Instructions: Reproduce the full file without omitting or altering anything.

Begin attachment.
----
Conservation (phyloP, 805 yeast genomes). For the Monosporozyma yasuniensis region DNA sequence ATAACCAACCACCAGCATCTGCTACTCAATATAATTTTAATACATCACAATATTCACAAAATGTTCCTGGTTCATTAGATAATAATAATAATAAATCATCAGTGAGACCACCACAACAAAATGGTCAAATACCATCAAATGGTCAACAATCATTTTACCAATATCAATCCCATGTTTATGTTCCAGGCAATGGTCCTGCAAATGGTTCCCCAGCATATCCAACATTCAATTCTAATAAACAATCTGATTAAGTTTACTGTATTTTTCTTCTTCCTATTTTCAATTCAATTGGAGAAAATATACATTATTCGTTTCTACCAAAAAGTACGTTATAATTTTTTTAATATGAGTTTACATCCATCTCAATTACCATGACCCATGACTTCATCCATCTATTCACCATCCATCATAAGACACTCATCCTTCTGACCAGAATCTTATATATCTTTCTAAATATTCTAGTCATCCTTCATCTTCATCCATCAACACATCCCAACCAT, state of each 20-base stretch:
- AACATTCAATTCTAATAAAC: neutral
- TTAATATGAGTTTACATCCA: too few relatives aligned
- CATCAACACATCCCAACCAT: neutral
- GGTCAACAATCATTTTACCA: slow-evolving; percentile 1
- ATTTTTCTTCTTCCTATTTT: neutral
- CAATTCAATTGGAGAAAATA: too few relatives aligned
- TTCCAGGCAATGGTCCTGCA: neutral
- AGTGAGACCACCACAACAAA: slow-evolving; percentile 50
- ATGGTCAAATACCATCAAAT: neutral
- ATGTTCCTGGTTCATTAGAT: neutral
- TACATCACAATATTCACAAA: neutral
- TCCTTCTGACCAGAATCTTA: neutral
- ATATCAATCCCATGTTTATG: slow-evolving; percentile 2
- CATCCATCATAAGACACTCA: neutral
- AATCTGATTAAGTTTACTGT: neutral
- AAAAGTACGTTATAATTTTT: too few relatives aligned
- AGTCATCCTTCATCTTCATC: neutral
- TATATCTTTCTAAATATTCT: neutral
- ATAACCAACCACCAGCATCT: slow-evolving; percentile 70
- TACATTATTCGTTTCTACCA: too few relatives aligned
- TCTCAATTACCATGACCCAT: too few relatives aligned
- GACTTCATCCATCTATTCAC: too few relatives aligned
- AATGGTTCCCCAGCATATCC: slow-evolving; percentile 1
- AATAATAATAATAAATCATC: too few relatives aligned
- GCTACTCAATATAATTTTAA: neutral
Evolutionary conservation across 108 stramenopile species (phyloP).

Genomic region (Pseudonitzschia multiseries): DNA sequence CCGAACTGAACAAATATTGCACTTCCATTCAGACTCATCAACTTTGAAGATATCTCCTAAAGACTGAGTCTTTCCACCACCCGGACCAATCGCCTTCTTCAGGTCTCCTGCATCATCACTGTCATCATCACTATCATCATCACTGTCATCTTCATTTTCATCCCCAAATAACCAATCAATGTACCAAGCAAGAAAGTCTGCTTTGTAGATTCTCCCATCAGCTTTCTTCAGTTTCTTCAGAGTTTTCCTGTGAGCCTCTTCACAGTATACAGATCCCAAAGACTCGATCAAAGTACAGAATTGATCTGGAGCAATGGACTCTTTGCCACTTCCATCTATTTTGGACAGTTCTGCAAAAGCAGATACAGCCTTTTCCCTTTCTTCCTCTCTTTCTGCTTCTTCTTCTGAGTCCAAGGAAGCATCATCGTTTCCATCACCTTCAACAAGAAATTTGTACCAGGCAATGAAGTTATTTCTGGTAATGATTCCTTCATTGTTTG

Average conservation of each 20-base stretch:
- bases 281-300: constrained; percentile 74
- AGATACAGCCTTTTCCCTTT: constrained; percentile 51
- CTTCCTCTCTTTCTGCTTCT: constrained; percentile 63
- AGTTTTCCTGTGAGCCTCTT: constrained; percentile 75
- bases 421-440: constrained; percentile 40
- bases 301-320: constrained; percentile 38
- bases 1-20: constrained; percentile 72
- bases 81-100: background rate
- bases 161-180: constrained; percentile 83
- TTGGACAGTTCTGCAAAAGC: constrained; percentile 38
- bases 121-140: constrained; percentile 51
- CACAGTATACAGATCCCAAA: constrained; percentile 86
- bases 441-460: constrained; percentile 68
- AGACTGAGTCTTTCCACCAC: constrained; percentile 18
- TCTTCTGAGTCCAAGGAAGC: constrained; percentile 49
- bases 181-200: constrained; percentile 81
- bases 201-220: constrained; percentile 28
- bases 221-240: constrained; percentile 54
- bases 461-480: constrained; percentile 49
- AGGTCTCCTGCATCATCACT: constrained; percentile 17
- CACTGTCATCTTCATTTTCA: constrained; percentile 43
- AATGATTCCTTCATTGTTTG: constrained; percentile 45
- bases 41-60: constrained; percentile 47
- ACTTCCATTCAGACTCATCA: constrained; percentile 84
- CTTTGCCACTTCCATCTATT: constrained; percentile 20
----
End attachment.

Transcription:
Conservation (phyloP, 805 yeast genomes). For the Monosporozyma yasuniensis region DNA sequence ATAACCAACCACCAGCATCTGCTACTCAATATAATTTTAATACATCACAATATTCACAAAATGTTCCTGGTTCATTAGATAATAATAATAATAAATCATCAGTGAGACCACCACAACAAAATGGTCAAATACCATCAAATGGTCAACAATCATTTTACCAATATCAATCCCATGTTTATGTTCCAGGCAATGGTCCTGCAAATGGTTCCCCAGCATATCCAACATTCAATTCTAATAAACAATCTGATTAAGTTTACTGTATTTTTCTTCTTCCTATTTTCAATTCAATTGGAGAAAATATACATTATTCGTTTCTACCAAAAAGTACGTTATAATTTTTTTAATATGAGTTTACATCCATCTCAATTACCATGACCCATGACTTCATCCATCTATTCACCATCCATCATAAGACACTCATCCTTCTGACCAGAATCTTATATATCTTTCTAAATATTCTAGTCATCCTTCATCTTCATCCATCAACACATCCCAACCAT, state of each 20-base stretch:
- AACATTCAATTCTAATAAAC: neutral
- TTAATATGAGTTTACATCCA: too few relatives aligned
- CATCAACACATCCCAACCAT: neutral
- GGTCAACAATCATTTTACCA: slow-evolving; percentile 1
- ATTTTTCTTCTTCCTATTTT: neutral
- CAATTCAATTGGAGAAAATA: too few relatives aligned
- TTCCAGGCAATGGTCCTGCA: neutral
- AGTGAGACCACCACAACAAA: slow-evolving; percentile 50
- ATGGTCAAATACCATCAAAT: neutral
- ATGTTCCTGGTTCATTAGAT: neutral
- TACATCACAATATTCACAAA: neutral
- TCCTTCTGACCAGAATCTTA: neutral
- ATATCAATCCCATGTTTATG: slow-evolving; percentile 2
- CATCCATCATAAGACACTCA: neutral
- AATCTGATTAAGTTTACTGT: neutral
- AAAAGTACGTTATAATTTTT: too few relatives aligned
- AGTCATCCTTCATCTTCATC: neutral
- TATATCTTTCTAAATATTCT: neutral
- ATAACCAACCACCAGCATCT: slow-evolving; percentile 70
- TACATTATTCGTTTCTACCA: too few relatives aligned
- TCTCAATTACCATGACCCAT: too few relatives aligned
- GACTTCATCCATCTATTCAC: too few relatives aligned
- AATGGTTCCCCAGCATATCC: slow-evolving; percentile 1
- AATAATAATAATAAATCATC: too few relatives aligned
- GCTACTCAATATAATTTTAA: neutral
Evolutionary conservation across 108 stramenopile species (phyloP).

Genomic region (Pseudonitzschia multiseries): DNA sequence CCGAACTGAACAAATATTGCACTTCCATTCAGACTCATCAACTTTGAAGATATCTCCTAAAGACTGAGTCTTTCCACCACCCGGACCAATCGCCTTCTTCAGGTCTCCTGCATCATCACTGTCATCATCACTATCATCATCACTGTCATCTTCATTTTCATCCCCAAATAACCAATCAATGTACCAAGCAAGAAAGTCTGCTTTGTAGATTCTCCCATCAGCTTTCTTCAGTTTCTTCAGAGTTTTCCTGTGAGCCTCTTCACAGTATACAGATCCCAAAGACTCGATCAAAGTACAGAATTGATCTGGAGCAATGGACTCTTTGCCACTTCCATCTATTTTGGACAGTTCTGCAAAAGCAGATACAGCCTTTTCCCTTTCTTCCTCTCTTTCTGCTTCTTCTTCTGAGTCCAAGGAAGCATCATCGTTTCCATCACCTTCAACAAGAAATTTGTACCAGGCAATGAAGTTATTTCTGGTAATGATTCCTTCATTGTTTG

Average conservation of each 20-base stretch:
- bases 281-300: constrained; percentile 74
- AGATACAGCCTTTTCCCTTT: constrained; percentile 51
- CTTCCTCTCTTTCTGCTTCT: constrained; percentile 63
- AGTTTTCCTGTGAGCCTCTT: constrained; percentile 75
- bases 421-440: constrained; percentile 40
- bases 301-320: constrained; percentile 38
- bases 1-20: constrained; percentile 72
- bases 81-100: background rate
- bases 161-180: constrained; percentile 83
- TTGGACAGTTCTGCAAAAGC: constrained; percentile 38
- bases 121-140: constrained; percentile 51
- CACAGTATACAGATCCCAAA: constrained; percentile 86
- bases 441-460: constrained; percentile 68
- AGACTGAGTCTTTCCACCAC: constrained; percentile 18
- TCTTCTGAGTCCAAGGAAGC: constrained; percentile 49
- bases 181-200: constrained; percentile 81
- bases 201-220: constrained; percentile 28
- bases 221-240: constrained; percentile 54
- bases 461-480: constrained; percentile 49
- AGGTCTCCTGCATCATCACT: constrained; percentile 17
- CACTGTCATCTTCATTTTCA: constrained; percentile 43
- AATGATTCCTTCATTGTTTG: constrained; percentile 45
- bases 41-60: constrained; percentile 47
- ACTTCCATTCAGACTCATCA: constrained; percentile 84
- CTTTGCCACTTCCATCTATT: constrained; percentile 20